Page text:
Rites of Ash – Like Venom

Rites of Ash - Like Venom

Rites of Ash certainly has an interesting aesthetic. Labeling themselves as pop/rock/electronica, they add some unexpected elements to a standard alternative rock sound, which serves to simultaneously bring freshness to the music and, well, make it a bit annoying. Their new LP, Like Venom, carries unconventional production that, while certainly unique, may turn off fans of the genre.

Hailing from Washington, D.C., the quintet includes 80-two, Lazzo, Lumer, and Berry. Their range of influences in surprising: Linkin Park, Billy Joel, Disturbed, T-Pain, and Lady Gaga all melt equally into the Rites of Ash stew. Such diverse taste does give Like Venom some surprising aspects, but it also means Rites of Ash may not have a clear target audience. And besides this exclusive incorporation, their music is totally unremarkable.

“Only Human” opens the album with everything Rites of Ash has to offer. There’s heavy guitar riffs and ominous synths, making it perfect for a summer blockbuster. However, there’s also the ugly hip-hop phoniness of “auto tune” and the background vocal accompaniment similar to the interaction between Chester Bennington and Mike Shinoda. The first three tracks combine these traits in varying ways.

A shocker comes when “Burn” unleashes its growls, obviously drawing from their metal influences more than their urban influences, although they’re still present. However, just because it’s a new direction for the album doesn’t make it good; besides the horns, it’s a throw away track. “Three Leaf Clover” is the most affective track; there’s chanting, emotional singing and complementary guitar arpeggios. It’s a clear choice for a single, and it’s sure to get girls swooning at concerts. “Weight of the World” isn’t so bad (though it’s not very good either).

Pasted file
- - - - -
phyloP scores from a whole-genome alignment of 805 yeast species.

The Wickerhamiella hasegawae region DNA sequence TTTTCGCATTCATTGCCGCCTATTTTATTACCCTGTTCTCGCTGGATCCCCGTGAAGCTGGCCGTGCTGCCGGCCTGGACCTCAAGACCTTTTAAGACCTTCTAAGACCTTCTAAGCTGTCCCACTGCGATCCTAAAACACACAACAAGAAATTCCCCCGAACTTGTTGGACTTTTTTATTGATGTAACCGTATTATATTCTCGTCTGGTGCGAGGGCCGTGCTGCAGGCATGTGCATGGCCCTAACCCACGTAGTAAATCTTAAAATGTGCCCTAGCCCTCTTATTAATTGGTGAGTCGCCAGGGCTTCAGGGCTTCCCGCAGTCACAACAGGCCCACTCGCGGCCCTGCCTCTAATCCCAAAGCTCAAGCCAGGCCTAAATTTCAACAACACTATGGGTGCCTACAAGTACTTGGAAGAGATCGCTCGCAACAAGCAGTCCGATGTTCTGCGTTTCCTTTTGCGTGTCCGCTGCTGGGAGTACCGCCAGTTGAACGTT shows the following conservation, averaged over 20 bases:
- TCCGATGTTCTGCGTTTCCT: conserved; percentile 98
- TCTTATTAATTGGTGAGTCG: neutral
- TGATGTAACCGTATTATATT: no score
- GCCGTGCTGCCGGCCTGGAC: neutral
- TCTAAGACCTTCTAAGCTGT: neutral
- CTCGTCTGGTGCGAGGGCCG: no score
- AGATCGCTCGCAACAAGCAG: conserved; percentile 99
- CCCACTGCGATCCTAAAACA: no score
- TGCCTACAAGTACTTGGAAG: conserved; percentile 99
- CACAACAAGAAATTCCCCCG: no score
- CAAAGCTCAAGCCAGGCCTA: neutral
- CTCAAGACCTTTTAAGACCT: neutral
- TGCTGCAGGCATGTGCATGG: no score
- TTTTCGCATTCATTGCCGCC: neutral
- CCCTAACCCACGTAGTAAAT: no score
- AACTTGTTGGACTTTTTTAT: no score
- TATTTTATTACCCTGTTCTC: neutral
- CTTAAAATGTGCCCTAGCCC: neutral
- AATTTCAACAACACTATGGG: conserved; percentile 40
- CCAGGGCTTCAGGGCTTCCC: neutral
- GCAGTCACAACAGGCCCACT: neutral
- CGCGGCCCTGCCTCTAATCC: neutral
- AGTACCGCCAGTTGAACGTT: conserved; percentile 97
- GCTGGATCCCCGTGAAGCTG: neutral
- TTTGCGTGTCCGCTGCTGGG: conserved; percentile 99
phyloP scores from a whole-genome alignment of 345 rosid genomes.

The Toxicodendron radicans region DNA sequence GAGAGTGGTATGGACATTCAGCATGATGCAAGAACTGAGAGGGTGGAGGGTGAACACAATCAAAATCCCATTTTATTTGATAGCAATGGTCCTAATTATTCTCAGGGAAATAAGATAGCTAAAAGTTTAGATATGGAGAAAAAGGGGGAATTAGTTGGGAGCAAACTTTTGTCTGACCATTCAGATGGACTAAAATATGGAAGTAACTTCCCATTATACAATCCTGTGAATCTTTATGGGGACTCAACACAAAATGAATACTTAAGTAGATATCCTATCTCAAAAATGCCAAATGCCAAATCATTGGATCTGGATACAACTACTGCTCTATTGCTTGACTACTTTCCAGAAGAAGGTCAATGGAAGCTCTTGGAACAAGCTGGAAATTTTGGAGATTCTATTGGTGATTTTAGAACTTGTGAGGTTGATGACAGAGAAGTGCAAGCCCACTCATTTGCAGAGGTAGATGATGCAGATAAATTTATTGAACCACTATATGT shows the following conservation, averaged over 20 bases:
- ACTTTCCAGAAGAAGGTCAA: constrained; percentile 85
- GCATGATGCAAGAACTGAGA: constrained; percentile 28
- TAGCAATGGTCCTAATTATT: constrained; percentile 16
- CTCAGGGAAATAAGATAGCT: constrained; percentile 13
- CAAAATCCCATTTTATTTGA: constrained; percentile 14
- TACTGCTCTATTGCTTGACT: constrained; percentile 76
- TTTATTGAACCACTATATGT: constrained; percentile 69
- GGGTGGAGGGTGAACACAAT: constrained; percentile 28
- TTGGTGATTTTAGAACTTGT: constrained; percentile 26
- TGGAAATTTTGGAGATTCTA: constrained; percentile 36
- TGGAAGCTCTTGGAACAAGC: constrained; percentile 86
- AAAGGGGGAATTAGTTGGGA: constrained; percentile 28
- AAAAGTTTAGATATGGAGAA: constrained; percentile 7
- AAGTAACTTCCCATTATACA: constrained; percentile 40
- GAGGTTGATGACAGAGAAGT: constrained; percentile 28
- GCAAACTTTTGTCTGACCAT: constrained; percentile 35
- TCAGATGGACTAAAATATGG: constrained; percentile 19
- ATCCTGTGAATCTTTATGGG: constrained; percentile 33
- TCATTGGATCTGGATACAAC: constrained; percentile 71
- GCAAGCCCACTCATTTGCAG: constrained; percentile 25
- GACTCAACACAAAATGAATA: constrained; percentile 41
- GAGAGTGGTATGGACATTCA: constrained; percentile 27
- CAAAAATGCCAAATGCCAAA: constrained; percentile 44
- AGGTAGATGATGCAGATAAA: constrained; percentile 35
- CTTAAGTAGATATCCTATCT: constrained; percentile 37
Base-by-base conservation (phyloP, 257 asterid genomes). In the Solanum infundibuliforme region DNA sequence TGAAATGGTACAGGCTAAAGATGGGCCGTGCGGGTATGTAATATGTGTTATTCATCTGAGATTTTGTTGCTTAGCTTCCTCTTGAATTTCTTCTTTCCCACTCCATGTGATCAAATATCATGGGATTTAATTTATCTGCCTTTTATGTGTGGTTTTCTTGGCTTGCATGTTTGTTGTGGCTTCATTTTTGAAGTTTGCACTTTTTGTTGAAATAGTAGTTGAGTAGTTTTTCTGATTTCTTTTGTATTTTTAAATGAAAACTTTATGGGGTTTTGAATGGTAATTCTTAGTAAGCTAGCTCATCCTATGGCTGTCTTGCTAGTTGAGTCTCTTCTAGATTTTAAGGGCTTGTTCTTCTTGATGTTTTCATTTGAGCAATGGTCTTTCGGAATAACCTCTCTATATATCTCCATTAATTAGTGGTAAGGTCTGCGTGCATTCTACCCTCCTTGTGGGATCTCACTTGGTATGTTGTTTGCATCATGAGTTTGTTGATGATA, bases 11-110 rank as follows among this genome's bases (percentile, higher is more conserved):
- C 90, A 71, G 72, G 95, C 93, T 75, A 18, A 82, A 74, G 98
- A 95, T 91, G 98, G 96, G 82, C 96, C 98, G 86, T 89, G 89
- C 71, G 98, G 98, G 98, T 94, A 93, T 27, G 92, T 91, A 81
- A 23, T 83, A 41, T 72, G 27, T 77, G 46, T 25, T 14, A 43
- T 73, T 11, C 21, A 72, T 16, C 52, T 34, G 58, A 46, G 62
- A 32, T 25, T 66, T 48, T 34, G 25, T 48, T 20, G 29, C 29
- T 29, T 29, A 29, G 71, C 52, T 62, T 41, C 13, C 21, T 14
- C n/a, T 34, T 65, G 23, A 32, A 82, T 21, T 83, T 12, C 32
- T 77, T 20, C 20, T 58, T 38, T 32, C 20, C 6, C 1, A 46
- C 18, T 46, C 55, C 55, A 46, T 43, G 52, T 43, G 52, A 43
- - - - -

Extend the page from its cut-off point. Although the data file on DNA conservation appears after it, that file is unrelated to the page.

The album closes with “Hand Grenade Heart,” a track that’s more intriguing because its title seems inspired by Green Day’s fantastic concept record, American Idiot, than the actual music, which sounds identical to everything else on the album.
Like Venom is 10% innovation and 90% ordinary. There are countless heavy alternative rock bands that follow this formula, and while adding a hip-hop and electronica coating may bring a slight novelty, it is just that; something that intrigues instantly and then fuses with the rest of the mediocrity. Rites of Ash may actually hurt themselves going one step beyond just being another run of the mill rock band; they use production that many rock listeners reject, and therefore many potential fans will dismiss this band while they adore others that are just as average.